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Mental capacity assessment

yorkie46

Registered User
Jan 28, 2014
400
0
Southampton
Well the capacity assessment didn't happen on Friday as planned. On Thursday evening I had a call from the care home where he was in respite care to tell me they had called an ambulance for my husband. Apparently he had asked to go to the toilet but couldn't stand from his chair and was complaining of severe backpain. It took 3 carers to get him to the toilet. They then had more difficulty getting him off the toilet. He was given medication for the pain but he still couldn't stand and walk. They consulted with the surgery who advised calling an ambulance. They were told the wait could be two hours. They said they would let me know when the ambulance arrived. Because his room in the care home is upstairs and they only have a stair lift it was impossible for them to get him to his room. I later had a call to say the ambulance had arrived. He had been given more medication for the pain and after 40 minutes had managed to stand with help and walk a few steps. He then sat down and couldn't get up again! They wanted to take him to hospital but he was refusing to go. I was asked to speak to him to persuade him he needed to go. I spoke to him and told him he had to go to be checked over. His response was 'where do you think I am now?' I said you're at the care home but you need to go to hospital. He agreed to go if I thought he should. He couldn't make this decision for himself, he didn't understand why he needed to go to hospital. Does this call into question his mental capacity to make appropriate decisions?
So he is now in hospital and as usual I'm getting very little information. He is being given antibiotics because blood tests indicate an infection somewhere but they don't know where. The diabetes team need to review him as he apparently has a blister on his foot. They say his dementia was reviewed before he reached this ward, they can't tell me what this means or who it was reviewed by. He will be reviewed by the physio but probably not over the weekend because they are prioritising patients for discharge. All this I had to drag out of the nurse in charge yesterday after his first response was 'he's doing well'. I said that tells me absolutely nothing, he has dementia, I need to know what is going on. I've told him under no circumstances is he to be told that he can go home until a proper mental capacity assessment is done because this was planned before he was admitted to establish whether he has the capacity to make decisions about living at home. I told the nurse I can't manage him at home any more and he isn't safe. I'm not sure how much of this he understood. I told him that his social worker will send all her records to the hospital. He actually asked me if I'd heard of care at home for my husband! How patronising!! I informed him we have had care at home but it doesn't work. He has dementia, he won't wait for carers to come to get him up or go to bed so I have to do it and I pay for a service he doesn't receive. I am now completely drained and depressed. I spent the whole of yesterday evening crying. I'd had a phone call from my husband saying he hopes he can come home soon. Last time he was in hospital in July last year I had the same scenario. I've been advised to refuse to have him home which I tried to do last time but they told me he had mental capacity and wanted to come home. I don't believe they did a proper mental capacity assessment, in fact they admitted last time that they didn't but they decided he had to come home. I have no confidence that they will do things properly this time and I dread the battle ahead. The respite has turned into a complete nightmare and I can't see where things will go from here.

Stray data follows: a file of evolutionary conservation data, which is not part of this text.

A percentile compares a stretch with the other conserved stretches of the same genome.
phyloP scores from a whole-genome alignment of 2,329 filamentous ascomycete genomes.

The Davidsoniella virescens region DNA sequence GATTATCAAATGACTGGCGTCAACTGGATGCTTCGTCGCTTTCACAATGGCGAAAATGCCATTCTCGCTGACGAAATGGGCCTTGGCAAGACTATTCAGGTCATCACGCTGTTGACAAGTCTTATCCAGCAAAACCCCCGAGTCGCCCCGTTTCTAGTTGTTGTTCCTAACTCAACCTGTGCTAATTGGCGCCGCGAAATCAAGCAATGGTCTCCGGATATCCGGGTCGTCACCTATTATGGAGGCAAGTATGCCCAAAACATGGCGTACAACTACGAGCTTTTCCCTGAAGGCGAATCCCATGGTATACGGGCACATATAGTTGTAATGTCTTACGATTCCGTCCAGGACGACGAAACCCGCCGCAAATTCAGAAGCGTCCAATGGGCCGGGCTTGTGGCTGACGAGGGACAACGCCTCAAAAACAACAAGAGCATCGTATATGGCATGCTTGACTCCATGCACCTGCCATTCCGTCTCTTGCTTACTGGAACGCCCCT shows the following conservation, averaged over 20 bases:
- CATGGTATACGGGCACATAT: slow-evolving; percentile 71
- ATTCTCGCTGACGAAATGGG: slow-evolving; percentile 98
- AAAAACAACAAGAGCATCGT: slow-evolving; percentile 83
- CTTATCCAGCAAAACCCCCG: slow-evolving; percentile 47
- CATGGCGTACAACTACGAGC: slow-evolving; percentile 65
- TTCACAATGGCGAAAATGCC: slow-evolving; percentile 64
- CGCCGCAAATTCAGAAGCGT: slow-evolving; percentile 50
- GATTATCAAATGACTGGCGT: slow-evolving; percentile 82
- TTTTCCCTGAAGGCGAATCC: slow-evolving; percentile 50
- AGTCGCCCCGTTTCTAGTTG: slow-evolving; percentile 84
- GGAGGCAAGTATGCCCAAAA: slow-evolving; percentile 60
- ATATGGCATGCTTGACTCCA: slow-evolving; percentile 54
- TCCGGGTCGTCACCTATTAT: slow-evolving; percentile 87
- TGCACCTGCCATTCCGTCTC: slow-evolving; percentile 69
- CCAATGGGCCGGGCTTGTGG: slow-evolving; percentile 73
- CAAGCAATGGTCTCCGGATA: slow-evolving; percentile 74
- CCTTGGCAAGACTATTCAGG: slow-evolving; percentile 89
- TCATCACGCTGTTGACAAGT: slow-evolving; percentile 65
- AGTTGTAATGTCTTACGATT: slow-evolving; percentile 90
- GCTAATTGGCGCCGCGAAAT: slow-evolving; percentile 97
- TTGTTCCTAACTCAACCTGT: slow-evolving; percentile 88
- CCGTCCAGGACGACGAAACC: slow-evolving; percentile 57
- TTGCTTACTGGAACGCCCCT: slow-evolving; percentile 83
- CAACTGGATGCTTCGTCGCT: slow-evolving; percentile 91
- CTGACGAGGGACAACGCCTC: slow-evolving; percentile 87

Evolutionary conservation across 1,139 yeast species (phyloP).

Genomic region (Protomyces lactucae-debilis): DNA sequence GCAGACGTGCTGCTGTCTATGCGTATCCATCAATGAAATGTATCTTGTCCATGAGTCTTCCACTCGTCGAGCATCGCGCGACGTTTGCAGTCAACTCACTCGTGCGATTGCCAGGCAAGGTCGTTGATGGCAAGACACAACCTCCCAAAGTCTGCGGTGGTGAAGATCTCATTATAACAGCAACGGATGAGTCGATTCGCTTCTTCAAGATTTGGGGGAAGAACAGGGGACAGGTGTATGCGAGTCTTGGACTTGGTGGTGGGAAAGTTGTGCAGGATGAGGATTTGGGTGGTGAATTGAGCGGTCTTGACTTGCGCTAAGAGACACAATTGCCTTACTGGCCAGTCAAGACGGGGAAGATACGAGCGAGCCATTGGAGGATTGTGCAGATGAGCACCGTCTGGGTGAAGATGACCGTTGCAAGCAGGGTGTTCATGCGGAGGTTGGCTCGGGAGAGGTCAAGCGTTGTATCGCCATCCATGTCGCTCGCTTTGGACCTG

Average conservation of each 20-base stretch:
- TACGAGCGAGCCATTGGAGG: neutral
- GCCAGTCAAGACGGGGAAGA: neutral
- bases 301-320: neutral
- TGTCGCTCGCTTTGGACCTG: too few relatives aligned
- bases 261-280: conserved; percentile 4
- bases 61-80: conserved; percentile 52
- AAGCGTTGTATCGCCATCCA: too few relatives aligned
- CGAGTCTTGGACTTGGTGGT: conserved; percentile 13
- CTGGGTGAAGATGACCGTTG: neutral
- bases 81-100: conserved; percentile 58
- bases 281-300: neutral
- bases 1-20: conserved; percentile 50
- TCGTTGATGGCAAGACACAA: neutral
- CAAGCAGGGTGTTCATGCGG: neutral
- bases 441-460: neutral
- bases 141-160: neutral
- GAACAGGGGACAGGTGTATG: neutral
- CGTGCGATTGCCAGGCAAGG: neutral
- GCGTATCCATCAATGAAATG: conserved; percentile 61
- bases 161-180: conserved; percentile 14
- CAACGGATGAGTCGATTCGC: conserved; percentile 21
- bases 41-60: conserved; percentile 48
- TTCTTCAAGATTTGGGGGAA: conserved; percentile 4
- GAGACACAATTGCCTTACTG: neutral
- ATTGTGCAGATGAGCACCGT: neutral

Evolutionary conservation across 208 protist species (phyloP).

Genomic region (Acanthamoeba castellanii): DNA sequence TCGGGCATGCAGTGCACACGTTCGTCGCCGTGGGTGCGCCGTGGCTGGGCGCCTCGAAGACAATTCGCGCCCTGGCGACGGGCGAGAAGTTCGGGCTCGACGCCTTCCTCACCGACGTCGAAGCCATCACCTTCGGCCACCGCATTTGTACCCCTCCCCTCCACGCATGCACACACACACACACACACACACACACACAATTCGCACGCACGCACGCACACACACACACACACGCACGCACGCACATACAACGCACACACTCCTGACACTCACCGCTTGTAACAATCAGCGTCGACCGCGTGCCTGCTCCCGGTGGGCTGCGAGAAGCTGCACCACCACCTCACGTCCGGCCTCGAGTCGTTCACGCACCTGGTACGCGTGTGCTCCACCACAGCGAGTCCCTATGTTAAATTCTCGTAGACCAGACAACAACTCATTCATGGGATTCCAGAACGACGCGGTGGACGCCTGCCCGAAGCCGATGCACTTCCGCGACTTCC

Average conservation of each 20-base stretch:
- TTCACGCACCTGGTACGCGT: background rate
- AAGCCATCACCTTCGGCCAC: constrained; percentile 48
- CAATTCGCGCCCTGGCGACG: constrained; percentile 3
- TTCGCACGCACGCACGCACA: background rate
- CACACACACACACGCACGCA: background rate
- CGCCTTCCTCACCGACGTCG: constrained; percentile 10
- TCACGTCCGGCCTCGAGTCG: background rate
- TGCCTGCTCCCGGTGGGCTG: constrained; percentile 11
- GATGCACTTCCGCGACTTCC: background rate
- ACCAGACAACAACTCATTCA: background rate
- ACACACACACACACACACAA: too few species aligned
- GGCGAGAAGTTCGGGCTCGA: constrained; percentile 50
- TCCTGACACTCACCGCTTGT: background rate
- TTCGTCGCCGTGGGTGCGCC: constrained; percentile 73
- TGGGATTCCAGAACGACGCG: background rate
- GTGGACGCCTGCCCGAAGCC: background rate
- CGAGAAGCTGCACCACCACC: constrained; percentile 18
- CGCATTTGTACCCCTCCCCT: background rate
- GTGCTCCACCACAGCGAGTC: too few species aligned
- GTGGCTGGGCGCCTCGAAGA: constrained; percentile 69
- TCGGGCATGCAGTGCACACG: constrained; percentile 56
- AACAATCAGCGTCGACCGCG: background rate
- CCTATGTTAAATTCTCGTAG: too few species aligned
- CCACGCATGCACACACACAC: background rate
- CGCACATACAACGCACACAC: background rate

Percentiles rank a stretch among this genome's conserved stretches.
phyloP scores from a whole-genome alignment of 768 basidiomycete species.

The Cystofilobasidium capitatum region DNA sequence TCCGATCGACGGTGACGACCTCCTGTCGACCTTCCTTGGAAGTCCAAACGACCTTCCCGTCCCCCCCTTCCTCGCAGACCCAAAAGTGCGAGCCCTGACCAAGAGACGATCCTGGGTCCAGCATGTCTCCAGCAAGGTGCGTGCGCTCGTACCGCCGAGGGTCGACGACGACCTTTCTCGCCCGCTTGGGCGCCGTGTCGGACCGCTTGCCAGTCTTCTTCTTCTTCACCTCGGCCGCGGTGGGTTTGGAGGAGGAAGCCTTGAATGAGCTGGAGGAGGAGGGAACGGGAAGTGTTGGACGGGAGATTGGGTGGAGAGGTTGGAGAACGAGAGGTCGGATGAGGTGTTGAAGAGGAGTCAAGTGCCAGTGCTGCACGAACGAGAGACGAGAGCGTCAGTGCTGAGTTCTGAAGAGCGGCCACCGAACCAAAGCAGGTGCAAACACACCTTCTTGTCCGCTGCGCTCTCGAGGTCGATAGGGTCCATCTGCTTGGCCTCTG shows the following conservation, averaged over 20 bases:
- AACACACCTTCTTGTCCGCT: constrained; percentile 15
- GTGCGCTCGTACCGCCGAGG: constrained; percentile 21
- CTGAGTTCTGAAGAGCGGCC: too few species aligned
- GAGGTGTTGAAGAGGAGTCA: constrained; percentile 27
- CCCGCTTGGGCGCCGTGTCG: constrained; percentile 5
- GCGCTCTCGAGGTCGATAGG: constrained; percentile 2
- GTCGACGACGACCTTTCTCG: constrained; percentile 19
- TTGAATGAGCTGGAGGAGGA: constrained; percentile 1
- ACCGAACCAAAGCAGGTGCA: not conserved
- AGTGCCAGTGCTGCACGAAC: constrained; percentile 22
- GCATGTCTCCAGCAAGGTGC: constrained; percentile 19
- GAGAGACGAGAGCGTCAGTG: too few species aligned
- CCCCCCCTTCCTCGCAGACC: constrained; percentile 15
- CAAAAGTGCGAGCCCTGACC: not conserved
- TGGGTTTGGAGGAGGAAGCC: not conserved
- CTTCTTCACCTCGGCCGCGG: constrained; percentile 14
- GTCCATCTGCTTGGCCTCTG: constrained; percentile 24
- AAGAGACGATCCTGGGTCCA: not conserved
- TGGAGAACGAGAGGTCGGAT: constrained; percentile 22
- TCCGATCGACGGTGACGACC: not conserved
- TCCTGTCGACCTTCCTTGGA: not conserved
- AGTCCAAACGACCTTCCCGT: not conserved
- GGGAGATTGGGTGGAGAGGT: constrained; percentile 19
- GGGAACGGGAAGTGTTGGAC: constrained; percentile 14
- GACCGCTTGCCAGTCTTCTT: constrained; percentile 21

Sarasa

Volunteer Host
Apr 13, 2018
4,836
0
Nottinghamshire
@yorkie46 , lm so sorry your husband has ended back in hospital. All the material you sorted out to argue why he should stay in the care home will stand you in good stead when arguing he should return to a care home not home. I think you said the social worker was being supportive about him staying in care . Can you get hold of her tomorrow and ask for her/his help?
I’d also phone the Support Line on 0333 150 3456 and talk things through with them. They are open from 10.00 today.
Stay strong, and just keep repeating g that he cannot return home.
 

MartinWL

Registered User
Jun 12, 2020
2,029
0
65
London
His response was 'where do you think I am now?' I said you're at the care home but you need to go to hospital. He agreed to go if I thought he should. He couldn't make this decision for himself, he didn't understand why he needed to go to hospital. Does this call into question his mental capacity to make appropriate decisions?
In short yes I think it does. But a few points on mental capacity. Decisions don't have to be "appropriate". A person who has capacity is entitled to make the most idiotic decisions you can imagine. It was his lack of understanding that suggested incapacity. Secondly inability to make a health decision on whether to go to hospital has no bearing on another decision as to where to live. Capacity has to be assessed for each and every decision or class of decisions. So an assessment in the hospital will only relate to his decision as to where he should live. To have capacity to make that decision he must understand information given to him in respect of the decision. That includes the impact on you and your health and wellbeing if he lives at home. So make sure if you can that the assessor knows the home picture and remind him or her to explain that information to him and assess his understanding of it. Remind the assessor that if he doesn't understand that, he does not have capacity under the Mental Capacity Act 2005. Note that he doesn't have to be considerate for your needs, he just has to understand them.
 

Jaded'n'faded

Registered User
Jan 23, 2019
3,190
0
High Peak
You can't possibly have him home! I very much doubt that his inability to weight bear was a one off, and several staff at the care home were unable to manage him, so how on earth could you cope? (Unless of course he agrees to confine these incidents to the set times when carers come...)

You tried it before but you'll have to try again: insist that he does not come home. He clearly lacks the capacity to understand his care needs now, or the effect on your health.
 

Banjomansmate

Registered User
Jan 13, 2019
4,075
0
Dorset